Tired of the 2018 Winter Olympics with it’s exhausting mixture of big, scary geopolitical nuclear politics and small, silly identity politics? Sick of “side eyes” and racist coin flips and Nork cheer-slaves? Why not relax and get back to a simpler Games by revisiting the 1993 comedy Cool Runnings? It so happens that in Pyeongchang, Jamaica is fielding (icing?) its first bobsled team in years, and ...
Wait! Scratch that! The Washington Post says Cool Runnings is “offensive,” and “traffics in racist tropes.” Christienna Fryar, a “lecturer in the history of slavery and unfree labor at the University of Liverpool,” and an arbiter of what is acceptably Jamaican, rewatched the movie for you and she is not amused.
The movie, which Fryar explains is “about tropical athletes who see snow for the first time just days before they compete on ice, made Jamaican bobsledders a cultural phenomenon.” That’s good. Cultural phenomenons are good, right?
Nope. “Playing nationality for laughs” is a problem, Fryar says. “The movie isn’t interested in expanding viewers’ imaginations about what being Jamaican might mean, so it falls back onto familiar signifiers: colorful outfits, reggae, market women, accents and phrases like ‘yeah, mon.’”
Also, “there are brief allusions to the fact that [one of the characters is a] Rastafarian, but there’s never any serious discussion of his religious practice.”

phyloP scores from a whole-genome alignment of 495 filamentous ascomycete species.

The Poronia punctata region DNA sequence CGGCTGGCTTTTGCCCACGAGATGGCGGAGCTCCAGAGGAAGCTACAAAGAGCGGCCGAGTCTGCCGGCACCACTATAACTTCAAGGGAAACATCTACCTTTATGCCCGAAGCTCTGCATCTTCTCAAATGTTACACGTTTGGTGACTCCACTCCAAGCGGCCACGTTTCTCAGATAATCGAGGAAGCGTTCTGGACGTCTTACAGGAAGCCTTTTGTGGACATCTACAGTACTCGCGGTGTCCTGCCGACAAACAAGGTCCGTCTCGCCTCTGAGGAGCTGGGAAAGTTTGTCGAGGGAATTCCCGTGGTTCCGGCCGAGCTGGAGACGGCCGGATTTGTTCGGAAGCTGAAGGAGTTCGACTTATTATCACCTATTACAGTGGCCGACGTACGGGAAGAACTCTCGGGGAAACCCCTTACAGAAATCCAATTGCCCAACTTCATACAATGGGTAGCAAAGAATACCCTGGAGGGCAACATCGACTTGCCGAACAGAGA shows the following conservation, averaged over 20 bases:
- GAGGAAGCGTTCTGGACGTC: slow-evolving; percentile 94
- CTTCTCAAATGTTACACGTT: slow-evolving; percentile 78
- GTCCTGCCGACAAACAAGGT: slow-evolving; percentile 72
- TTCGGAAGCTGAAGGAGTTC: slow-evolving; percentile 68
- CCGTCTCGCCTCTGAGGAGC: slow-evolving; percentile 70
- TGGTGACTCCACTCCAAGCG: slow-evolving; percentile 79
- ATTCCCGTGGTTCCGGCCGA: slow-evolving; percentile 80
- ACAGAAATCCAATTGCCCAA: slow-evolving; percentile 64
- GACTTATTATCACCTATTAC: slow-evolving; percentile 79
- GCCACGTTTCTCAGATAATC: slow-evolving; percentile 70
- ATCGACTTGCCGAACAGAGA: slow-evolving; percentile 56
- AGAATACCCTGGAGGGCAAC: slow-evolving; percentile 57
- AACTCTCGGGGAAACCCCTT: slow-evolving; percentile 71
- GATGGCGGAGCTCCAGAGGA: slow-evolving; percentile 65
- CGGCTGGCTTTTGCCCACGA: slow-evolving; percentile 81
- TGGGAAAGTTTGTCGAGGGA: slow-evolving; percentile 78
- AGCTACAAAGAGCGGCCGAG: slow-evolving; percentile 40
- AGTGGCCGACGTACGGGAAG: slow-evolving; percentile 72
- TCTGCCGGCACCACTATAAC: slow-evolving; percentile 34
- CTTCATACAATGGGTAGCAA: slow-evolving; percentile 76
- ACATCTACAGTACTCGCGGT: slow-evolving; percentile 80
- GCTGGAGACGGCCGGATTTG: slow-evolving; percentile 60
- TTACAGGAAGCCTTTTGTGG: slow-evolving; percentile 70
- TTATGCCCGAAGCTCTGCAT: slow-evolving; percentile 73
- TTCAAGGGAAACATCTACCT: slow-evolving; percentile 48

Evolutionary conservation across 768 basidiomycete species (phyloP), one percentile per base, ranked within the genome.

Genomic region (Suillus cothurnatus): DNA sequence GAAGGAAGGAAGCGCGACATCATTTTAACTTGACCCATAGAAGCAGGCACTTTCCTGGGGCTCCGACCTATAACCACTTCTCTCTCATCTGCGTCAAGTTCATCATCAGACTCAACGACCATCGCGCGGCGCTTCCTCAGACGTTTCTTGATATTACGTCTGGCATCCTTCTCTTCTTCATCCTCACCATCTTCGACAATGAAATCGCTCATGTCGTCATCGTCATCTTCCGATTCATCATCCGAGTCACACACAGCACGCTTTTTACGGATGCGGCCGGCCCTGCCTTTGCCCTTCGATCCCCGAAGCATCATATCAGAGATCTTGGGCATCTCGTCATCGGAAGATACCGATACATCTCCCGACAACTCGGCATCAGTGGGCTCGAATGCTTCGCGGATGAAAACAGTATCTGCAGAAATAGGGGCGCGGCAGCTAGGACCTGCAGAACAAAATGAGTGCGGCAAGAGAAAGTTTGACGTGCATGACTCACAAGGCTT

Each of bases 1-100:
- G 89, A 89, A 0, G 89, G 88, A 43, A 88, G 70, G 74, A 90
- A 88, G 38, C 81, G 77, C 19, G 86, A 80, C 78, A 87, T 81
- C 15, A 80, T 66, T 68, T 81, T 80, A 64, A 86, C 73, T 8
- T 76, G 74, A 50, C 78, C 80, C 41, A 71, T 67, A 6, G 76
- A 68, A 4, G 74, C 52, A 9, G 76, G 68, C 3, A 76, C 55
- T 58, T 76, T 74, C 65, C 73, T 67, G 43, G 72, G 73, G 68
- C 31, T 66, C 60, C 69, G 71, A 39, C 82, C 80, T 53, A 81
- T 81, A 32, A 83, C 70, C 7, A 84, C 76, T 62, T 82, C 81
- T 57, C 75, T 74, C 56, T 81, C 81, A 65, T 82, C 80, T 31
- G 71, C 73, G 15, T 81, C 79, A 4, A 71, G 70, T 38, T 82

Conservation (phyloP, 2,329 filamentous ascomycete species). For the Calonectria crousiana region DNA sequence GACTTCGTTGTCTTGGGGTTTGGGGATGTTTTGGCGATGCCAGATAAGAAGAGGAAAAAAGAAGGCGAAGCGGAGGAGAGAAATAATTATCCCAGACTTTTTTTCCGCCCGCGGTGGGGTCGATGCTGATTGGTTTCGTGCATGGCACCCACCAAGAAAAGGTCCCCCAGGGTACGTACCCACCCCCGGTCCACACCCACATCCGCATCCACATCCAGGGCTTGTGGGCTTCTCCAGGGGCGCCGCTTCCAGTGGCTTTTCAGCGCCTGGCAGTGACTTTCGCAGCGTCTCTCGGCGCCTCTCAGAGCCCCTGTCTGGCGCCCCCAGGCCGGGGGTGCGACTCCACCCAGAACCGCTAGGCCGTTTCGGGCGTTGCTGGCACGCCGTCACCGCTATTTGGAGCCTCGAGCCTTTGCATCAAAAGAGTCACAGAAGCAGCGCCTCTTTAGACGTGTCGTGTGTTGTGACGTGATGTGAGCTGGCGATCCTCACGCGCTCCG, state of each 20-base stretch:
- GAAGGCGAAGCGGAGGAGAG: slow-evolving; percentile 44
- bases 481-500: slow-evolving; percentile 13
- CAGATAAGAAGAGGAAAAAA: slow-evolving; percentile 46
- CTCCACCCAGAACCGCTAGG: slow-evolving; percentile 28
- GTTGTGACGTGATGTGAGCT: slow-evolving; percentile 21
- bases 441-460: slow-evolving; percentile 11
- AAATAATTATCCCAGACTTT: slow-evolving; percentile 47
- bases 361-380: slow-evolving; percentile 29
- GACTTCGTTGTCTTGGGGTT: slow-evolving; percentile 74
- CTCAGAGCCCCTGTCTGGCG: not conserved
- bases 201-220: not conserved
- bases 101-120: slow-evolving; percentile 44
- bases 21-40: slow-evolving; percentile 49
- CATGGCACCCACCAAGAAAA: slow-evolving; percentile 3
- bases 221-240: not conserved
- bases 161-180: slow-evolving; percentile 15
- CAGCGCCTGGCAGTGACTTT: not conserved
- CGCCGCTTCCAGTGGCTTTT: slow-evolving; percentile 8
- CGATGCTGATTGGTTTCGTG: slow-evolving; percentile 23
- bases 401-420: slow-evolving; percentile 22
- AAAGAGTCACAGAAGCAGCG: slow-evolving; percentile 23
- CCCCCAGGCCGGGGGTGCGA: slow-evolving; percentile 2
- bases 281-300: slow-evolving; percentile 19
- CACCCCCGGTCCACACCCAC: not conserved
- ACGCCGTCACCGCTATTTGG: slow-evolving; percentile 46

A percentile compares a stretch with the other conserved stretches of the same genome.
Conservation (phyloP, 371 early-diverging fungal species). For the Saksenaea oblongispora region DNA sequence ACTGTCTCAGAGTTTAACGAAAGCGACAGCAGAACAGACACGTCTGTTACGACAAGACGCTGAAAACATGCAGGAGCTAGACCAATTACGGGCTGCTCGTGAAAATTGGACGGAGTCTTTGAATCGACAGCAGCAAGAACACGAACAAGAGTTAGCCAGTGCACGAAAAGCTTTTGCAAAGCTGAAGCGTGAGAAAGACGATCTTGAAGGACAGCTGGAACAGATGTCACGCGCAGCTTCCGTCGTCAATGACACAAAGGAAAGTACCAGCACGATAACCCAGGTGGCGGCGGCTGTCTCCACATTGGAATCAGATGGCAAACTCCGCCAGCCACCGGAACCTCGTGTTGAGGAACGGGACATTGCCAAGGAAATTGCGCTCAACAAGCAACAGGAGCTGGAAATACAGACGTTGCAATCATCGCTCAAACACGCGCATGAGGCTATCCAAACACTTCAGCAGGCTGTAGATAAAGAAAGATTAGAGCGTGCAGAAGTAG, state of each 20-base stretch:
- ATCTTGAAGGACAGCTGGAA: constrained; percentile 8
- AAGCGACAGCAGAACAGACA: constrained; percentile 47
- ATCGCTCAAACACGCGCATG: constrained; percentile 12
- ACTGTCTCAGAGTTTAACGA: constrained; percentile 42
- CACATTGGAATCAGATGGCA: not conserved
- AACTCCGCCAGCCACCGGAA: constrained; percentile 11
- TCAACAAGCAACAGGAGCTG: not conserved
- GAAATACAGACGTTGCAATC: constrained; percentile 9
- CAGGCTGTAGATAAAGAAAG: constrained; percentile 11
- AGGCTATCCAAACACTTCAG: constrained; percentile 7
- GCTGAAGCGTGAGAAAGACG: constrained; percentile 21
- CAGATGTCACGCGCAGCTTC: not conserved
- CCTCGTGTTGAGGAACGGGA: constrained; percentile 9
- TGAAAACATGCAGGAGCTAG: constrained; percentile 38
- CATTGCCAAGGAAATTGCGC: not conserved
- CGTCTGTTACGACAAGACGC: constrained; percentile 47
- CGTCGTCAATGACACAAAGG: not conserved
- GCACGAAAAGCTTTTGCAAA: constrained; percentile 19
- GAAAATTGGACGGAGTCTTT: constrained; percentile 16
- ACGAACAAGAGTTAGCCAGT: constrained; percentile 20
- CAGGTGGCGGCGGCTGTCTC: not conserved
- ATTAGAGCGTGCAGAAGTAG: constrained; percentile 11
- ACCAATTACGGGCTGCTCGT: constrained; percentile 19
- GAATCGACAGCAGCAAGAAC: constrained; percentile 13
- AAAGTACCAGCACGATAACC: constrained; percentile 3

Wait, the movie includes John Candy in a supporting role. John Candy -- Dewey Oxberger, Gus Polinsky, Barf. But it’s supposed be concerned with what “being Jamaican might mean” and whether Haile Selassie is the Second Coming of Jesus? Fryar even has a problem with Candy himself, through whom Cool Runnings “flirts uncomfortably with white-savior themes.”
Fryar says Cool Runnings is a is “a kids’ movie,” though she doesn’t seem to really believe that. The movie is historically inaccurate, and Jamaicans “-- who are better attuned to the richness and diversity of Jamaican cultural life --” weren’t involved in making it. “The country of my ancestors deserves more.”
Even Fryar’s praise for certain aspects of it is too serious and self-important (“an uplifting story that had a prominent place in the island’s estimable Olympic history”) for a flick that had more in common with the Swedish Bikini Team than Chariots of Fire.
Cool Runnings is a silly bit of kitsch from a quarter century ago. Taking it as anything more or less is making a dumb flick dumber, and taking movies, sports, politics and -- especially yourself -- too seriously.